12 luglio 2012

Occhi rivelatori? Uno studio smentisce la credenza.

I movimenti oculari rivelano se stiamo mentendo o siamo sinceri? Secondo una credenza spostare lo sguardo verso sinistra sarebbe indicativo del dire la verità, mentre guardare a destra indicherebbe una bugia. Uno studio, pubblicato ieri su PLoS ONE, smentisce questa impostazione, fatta propria da chi si occupa di programmazione neurolinguistica. Richard Wiseman (University of Hertfordshire, UK) e Caroline Watt (University of Edinburgh, UK) hanno filmato un gruppo di volontari giungendo a correlare i loro movimenti oculari con le corrispondenti risposte al test. I risultati dello studio non hanno rivelato alcuna relazione tra le menzogna e i movimenti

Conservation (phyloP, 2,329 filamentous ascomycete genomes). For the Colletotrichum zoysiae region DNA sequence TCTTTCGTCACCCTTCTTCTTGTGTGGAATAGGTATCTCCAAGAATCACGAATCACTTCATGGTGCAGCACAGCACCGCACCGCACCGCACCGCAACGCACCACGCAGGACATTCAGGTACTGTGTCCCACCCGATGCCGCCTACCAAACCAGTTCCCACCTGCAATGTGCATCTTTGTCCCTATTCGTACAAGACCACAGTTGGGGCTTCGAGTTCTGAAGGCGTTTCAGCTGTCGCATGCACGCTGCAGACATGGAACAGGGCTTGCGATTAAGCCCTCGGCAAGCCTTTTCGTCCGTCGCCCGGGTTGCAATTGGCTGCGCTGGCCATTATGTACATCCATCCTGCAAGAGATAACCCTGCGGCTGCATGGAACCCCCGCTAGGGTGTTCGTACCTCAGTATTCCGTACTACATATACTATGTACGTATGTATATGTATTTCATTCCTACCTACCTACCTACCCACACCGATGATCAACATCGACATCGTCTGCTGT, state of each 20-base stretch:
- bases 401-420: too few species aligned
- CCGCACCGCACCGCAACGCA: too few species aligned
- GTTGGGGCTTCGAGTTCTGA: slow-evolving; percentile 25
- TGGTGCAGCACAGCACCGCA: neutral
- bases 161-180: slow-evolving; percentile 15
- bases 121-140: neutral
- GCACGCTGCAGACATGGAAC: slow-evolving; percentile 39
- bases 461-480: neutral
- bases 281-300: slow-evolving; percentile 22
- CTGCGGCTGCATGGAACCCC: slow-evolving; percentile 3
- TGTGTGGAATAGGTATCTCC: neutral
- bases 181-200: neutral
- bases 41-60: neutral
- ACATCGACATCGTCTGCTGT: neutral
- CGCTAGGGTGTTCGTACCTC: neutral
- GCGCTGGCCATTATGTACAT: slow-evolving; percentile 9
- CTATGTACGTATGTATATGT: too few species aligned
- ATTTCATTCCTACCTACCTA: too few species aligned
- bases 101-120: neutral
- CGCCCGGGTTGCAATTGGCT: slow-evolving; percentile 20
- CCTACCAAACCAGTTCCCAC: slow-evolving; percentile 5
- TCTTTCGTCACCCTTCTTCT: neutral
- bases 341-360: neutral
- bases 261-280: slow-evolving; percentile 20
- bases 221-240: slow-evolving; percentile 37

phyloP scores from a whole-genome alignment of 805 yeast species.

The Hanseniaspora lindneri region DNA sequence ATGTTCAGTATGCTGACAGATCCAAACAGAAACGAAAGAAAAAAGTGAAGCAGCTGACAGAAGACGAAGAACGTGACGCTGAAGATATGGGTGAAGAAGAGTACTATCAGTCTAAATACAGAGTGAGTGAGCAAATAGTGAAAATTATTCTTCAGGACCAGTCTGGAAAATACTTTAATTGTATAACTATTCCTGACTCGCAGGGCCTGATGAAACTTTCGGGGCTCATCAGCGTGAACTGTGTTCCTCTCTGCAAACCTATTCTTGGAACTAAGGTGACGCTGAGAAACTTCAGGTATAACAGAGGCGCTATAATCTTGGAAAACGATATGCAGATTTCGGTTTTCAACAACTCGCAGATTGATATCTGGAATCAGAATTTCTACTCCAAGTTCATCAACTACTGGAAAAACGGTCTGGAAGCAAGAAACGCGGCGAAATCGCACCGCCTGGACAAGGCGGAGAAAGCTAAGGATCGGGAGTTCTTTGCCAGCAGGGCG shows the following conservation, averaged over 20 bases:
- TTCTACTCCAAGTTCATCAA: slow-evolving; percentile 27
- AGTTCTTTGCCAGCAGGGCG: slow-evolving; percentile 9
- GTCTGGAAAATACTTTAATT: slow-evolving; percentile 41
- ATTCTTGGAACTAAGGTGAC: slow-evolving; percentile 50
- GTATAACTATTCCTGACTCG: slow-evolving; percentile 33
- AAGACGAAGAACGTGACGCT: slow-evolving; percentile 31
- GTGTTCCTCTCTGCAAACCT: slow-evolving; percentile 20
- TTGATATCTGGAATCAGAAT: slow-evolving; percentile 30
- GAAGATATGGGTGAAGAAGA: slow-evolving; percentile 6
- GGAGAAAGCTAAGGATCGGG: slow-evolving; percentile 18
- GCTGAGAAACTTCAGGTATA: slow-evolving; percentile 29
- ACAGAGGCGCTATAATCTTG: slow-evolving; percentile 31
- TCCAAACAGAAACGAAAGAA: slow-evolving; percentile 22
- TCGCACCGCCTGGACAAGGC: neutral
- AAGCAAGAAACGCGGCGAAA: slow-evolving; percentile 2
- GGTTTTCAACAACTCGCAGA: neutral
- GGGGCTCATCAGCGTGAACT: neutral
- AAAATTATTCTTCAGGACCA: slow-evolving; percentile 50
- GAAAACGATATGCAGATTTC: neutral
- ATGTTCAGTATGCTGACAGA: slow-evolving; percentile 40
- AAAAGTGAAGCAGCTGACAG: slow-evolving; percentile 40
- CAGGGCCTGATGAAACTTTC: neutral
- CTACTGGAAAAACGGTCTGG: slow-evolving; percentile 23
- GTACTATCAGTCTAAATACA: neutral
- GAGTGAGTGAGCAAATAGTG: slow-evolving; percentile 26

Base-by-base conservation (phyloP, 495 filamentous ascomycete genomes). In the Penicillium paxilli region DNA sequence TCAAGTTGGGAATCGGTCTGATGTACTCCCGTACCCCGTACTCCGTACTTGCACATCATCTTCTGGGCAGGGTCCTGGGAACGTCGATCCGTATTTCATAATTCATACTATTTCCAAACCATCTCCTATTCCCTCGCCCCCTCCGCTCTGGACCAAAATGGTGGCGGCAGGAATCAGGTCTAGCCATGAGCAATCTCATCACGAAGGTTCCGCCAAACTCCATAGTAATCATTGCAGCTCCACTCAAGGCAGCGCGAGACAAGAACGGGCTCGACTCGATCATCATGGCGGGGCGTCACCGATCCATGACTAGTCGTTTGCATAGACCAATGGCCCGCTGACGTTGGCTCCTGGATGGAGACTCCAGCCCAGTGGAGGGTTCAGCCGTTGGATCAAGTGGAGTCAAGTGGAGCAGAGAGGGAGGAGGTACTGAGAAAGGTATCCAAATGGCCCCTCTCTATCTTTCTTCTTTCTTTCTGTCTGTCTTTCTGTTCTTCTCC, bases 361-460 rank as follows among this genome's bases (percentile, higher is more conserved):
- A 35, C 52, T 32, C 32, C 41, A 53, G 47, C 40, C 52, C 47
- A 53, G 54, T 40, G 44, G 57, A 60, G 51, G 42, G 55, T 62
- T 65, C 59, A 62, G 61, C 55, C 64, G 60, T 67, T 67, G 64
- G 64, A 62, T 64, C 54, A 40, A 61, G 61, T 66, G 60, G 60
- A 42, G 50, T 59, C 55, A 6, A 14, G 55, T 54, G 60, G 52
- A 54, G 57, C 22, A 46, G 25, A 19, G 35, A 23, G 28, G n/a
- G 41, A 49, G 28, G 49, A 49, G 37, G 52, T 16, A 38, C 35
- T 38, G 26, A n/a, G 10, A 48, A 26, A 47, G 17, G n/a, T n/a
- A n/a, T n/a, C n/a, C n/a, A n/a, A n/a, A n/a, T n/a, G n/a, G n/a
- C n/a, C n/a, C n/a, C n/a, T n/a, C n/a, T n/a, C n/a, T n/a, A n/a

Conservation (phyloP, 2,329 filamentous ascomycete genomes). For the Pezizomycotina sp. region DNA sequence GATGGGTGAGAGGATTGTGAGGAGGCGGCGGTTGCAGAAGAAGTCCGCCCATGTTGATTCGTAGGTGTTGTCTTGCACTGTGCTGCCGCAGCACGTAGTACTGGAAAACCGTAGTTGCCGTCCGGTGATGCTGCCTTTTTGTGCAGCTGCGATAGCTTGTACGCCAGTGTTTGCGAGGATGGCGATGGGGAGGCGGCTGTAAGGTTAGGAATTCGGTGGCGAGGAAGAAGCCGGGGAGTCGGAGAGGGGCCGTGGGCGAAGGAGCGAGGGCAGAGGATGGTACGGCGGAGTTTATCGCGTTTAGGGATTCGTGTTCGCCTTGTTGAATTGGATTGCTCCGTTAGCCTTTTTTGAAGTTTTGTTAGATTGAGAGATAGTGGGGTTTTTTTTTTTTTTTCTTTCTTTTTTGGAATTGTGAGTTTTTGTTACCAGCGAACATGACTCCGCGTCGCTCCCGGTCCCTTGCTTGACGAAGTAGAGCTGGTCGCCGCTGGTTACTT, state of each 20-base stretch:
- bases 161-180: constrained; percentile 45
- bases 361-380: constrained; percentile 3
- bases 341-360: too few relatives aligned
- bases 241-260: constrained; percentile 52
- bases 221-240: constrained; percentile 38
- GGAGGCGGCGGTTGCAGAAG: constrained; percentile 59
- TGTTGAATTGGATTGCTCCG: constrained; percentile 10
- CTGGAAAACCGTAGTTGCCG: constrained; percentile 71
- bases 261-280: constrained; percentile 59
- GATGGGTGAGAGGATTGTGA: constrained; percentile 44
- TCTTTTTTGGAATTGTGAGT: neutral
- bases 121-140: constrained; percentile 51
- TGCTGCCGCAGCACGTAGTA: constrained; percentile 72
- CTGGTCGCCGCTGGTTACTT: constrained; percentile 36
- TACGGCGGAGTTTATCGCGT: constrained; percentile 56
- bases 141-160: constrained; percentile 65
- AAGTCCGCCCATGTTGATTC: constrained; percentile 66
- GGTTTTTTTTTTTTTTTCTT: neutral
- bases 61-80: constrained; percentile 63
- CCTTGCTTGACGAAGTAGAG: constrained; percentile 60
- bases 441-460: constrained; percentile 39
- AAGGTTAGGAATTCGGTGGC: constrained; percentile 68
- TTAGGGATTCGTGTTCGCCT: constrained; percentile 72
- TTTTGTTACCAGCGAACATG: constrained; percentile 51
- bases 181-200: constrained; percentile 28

Wiseman R, Watt C, ten Brinke L, Porter S, Couper S-L, et al. The Eyes Don’t Have It: Lie Detection and Neuro-Linguistic Programming. PLoS ONE 7(7): e40259. doi:10.1371/journal.pone.0040259 Abstract Proponents of Neuro-Linguistic Programming (NLP) claim that certain eye-movements are reliable indicators of lying. According to this notion, a person looking up to their right suggests a lie whereas looking up to their left is indicative of truth telling. Despite widespread belief in this claim, no previous research has examined its validity. In Study 1 the eye movements of participants who were lying or telling the truth were coded, but did not match the NLP patterning. In Study 2 one group of participants were told about the NLP eye-movement hypothesis whilst a second control group were not. Both groups then undertook a lie detection test. No significant differences emerged between the two groups. Study 3 involved coding the eye movements of both liars and truth tellers taking part in high profile press conferences. Once again, no significant differences were discovered. Taken together the results of the three studies fail to support the claims of NLP. The theoretical and practical implications of these findings are discussed.

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